Category Archives: Sweets



Recipe adapted from Chewy Gooey Crispy Crunchy by Alice Medrich.


½ cup (4 oz.) mashed baked sweet potato
1 cup unsweetened dried shredded coconut, toasted
½ cup sugar
1 large egg white
½ tsp. salt
1 tsp. lemon zest
3 oz. whole blanched almonds, finely chopped
Sugar, for rolling

1. In a stand mixer fitted with the whisk attachment, mix together the sweet potato, coconut, sugar, egg white, salt, and lemon zest. Slowly stir in the almonds until fully incorporated. Chill the dough overnight (and up to 2 days) in the refrigerator to allow the coconut to absorb moisture and the dough to firm up enough to roll into balls.
2. Heat the oven to 325° F and line a baking sheet with parchment paper. Scoop level tablespoons of the dough and roll into balls; roll each ball in sugar and place one inch apart on the baking sheet.
3. Bake for about 20 minutes until the cookies are crusty on the surface but still very moist inside. Rotate the pan halfway through baking to ensure even baking. Cool the cookies completely on the baking sheet before storing in an airtight container. Cookies will keep for up to five days.

Brownies for Valentine’s Day

As soon as I saw Melissa Clark’s recipe for Olive Oil and Coconut Brownies in the NY Times last week I knew I would have to try it ASAP. I’m always a sucker for sweets made with olive oil, and the idea of sprinkling salt on top of brownies had me instantly salivating. So this weekend, with my dad staying with us and a group of friends coming over for dinner, I pulled out my measuring cups and gluten-free flours, and adapted Melissa Clark’s recipe. These brownies did not disappoint anyone. Gooey and chocolate fudgy with a salty coconut crust and a slight savory hint of olive oil, they are completely irresistible. I packed up most the leftovers and sent them back to NH with my dad as a Valentine’s Day treat for the family, because I knew it wasn’t a good idea to leave me here alone with a pan full of them.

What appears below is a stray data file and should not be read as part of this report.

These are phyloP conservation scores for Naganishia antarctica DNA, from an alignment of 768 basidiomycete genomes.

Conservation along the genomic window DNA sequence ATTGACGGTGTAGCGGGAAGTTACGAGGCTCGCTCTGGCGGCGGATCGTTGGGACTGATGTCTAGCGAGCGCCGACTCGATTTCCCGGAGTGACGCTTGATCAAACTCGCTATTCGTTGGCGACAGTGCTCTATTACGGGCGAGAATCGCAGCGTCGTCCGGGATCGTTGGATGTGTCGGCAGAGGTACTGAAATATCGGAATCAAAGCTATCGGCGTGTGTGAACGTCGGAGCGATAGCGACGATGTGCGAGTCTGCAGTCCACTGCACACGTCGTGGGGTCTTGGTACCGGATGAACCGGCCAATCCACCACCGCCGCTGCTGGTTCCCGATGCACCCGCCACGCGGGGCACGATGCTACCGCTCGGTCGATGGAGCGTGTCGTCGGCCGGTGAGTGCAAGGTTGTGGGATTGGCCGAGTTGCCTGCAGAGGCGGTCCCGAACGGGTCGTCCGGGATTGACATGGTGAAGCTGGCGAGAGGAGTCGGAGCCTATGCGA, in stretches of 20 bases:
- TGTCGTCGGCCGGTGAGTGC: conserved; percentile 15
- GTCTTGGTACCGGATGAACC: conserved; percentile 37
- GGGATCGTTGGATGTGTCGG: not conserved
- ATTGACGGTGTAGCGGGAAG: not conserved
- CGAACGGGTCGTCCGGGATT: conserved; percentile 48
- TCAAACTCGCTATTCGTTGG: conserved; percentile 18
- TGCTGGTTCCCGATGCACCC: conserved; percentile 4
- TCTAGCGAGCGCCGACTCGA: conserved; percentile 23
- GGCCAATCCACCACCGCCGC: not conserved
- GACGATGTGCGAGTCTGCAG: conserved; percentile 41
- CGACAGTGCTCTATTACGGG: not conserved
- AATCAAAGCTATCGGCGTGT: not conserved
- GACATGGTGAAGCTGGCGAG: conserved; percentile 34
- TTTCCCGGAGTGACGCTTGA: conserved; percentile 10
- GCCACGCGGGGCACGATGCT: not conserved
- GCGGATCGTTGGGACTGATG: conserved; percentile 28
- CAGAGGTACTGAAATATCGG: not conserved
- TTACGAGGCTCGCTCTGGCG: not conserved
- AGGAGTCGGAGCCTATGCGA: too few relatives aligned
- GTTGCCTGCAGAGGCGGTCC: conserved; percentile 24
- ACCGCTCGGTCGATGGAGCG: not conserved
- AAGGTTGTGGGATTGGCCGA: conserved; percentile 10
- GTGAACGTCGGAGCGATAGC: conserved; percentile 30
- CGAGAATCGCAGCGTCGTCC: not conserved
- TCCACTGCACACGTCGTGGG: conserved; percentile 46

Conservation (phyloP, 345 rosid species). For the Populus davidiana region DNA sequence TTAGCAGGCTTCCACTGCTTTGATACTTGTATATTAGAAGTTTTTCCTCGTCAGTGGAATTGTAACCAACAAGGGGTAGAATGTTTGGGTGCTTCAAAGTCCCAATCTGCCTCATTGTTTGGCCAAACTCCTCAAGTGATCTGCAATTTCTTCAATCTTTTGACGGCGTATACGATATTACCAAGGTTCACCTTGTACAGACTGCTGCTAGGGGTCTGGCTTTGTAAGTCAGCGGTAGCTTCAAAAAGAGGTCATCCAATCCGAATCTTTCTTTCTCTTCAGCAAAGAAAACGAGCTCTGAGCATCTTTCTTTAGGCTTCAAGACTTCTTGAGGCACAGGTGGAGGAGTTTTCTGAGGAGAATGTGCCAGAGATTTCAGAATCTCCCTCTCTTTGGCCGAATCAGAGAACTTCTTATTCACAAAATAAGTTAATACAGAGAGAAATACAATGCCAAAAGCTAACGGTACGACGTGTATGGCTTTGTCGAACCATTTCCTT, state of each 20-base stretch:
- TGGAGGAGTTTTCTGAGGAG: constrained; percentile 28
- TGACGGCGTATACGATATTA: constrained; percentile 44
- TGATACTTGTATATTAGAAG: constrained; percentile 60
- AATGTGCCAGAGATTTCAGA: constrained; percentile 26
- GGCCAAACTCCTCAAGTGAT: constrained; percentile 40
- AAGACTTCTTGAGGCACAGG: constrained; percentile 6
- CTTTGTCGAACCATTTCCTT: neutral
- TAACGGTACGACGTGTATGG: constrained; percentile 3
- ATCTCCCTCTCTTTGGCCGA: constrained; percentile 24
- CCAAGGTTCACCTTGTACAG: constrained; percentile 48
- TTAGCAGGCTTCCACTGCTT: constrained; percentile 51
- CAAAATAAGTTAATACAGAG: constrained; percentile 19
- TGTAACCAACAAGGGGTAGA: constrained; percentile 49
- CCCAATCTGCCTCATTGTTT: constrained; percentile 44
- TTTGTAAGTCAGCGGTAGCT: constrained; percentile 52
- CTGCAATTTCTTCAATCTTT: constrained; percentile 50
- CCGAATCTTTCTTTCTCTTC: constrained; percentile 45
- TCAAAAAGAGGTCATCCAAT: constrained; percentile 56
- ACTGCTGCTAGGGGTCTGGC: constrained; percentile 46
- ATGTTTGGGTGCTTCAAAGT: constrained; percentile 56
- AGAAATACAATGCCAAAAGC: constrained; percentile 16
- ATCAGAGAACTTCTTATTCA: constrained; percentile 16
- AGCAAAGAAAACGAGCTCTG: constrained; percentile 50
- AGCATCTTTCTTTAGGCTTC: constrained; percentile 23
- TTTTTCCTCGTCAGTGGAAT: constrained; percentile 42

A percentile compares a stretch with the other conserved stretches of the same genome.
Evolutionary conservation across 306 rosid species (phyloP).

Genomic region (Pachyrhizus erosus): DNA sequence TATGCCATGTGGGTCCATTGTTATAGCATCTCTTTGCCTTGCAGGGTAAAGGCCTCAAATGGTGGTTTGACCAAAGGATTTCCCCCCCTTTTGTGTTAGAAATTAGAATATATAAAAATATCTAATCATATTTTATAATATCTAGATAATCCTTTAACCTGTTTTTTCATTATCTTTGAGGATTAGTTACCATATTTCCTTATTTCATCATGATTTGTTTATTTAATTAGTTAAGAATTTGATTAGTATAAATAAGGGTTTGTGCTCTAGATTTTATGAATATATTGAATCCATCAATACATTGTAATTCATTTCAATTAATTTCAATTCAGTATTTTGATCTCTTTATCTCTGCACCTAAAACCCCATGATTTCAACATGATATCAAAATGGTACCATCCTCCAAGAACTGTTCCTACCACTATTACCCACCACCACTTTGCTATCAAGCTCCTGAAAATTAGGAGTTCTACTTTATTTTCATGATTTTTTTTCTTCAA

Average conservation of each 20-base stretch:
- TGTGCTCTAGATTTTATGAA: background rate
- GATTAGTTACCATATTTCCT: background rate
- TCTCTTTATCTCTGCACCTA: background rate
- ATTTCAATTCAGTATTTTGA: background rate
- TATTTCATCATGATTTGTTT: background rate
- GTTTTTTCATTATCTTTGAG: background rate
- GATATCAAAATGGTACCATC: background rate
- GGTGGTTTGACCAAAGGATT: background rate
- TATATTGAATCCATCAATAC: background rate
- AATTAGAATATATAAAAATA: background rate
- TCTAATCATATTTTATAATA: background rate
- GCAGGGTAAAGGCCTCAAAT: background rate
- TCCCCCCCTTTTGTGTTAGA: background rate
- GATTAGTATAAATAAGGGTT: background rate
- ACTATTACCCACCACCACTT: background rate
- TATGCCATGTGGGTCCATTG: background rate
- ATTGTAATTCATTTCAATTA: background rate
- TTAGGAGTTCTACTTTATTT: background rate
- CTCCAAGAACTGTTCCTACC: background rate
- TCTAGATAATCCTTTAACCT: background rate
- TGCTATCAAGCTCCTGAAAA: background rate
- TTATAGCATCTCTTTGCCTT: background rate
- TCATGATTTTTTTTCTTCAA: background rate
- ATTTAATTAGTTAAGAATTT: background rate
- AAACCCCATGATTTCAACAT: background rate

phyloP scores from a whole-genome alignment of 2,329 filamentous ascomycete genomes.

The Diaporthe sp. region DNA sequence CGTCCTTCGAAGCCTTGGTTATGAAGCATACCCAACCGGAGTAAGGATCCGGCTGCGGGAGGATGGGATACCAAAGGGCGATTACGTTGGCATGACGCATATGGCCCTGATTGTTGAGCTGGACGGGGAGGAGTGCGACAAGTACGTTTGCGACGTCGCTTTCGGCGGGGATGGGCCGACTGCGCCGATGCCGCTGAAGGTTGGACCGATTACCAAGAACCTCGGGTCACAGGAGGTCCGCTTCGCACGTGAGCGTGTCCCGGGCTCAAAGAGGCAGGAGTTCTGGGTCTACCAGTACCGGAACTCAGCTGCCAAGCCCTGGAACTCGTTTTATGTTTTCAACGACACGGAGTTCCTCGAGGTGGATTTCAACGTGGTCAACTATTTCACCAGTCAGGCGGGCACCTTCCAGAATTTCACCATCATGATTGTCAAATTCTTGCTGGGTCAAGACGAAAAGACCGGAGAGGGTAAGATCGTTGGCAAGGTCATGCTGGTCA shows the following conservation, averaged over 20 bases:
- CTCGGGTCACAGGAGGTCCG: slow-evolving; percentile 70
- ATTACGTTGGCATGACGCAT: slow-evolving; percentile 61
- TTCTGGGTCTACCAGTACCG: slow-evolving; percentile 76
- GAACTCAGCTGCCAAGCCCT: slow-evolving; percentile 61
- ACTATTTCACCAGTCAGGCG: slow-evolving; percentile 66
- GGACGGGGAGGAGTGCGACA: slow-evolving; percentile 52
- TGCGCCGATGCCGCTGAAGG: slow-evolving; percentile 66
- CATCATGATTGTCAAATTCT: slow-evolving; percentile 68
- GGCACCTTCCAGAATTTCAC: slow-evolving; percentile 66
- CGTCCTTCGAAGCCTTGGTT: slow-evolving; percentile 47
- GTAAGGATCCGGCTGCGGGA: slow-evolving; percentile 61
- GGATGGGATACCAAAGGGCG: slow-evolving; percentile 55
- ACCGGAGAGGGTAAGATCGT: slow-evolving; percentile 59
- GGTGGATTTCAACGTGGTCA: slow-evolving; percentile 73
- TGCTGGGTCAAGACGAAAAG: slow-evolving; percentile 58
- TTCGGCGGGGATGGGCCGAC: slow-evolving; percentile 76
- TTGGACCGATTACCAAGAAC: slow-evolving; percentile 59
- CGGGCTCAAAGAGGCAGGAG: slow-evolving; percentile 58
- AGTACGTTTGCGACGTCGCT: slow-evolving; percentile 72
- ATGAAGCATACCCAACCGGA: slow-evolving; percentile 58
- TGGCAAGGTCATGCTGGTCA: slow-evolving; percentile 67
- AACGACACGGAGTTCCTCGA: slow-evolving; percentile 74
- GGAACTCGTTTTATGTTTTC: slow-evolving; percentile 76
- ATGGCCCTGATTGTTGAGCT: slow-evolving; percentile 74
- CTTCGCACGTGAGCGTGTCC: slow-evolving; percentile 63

Gluten-Free Olive Oil and Coconut Brownies
adapted from The New York Times
makes about 2 dozen brownies

1 cup brown rice flour
1/2 cup tapioca flour
1/4 cup potato starch
1/3 cup almond meal
1/3 cup unsweetened cocoa powder
1/2 cup boiling water
5 oz. bittersweet chocolate, finely chopped
2 1/3 cups sugar
2/3 cup olive oil
2 eggs plus 2 egg yolks, lightly whisked
1 tsp. vanilla extract
1 cup unsweetened shredded coconut
about 2 tsp. kosher salt (or fleur de sel if you have it)

Preheat oven to 350 and prepare a 9×13 baking pan by greasing it with olive oil then lining it with parchment paper. (You really do need the parchment paper, I forgot it when I made my batch and suffered the consequences of brownies sticking to the pan.)

In a small bowl, combine the flours and the almond meal.

In a large mixing bowl, whisk the cocoa powder with the boiling water until smooth, then whisk in the chopped chocolate. Most the chocolate should melt, but don’t worry about any chunks that don’t, it’ll be good that way. Whisk in the sugar, oil, eggs, and vanilla.

Once the wet ingredients are well combined, stir in the flour mixture and mix well. Pour into prepared baking pan, and smooth the top with a rubber spatula.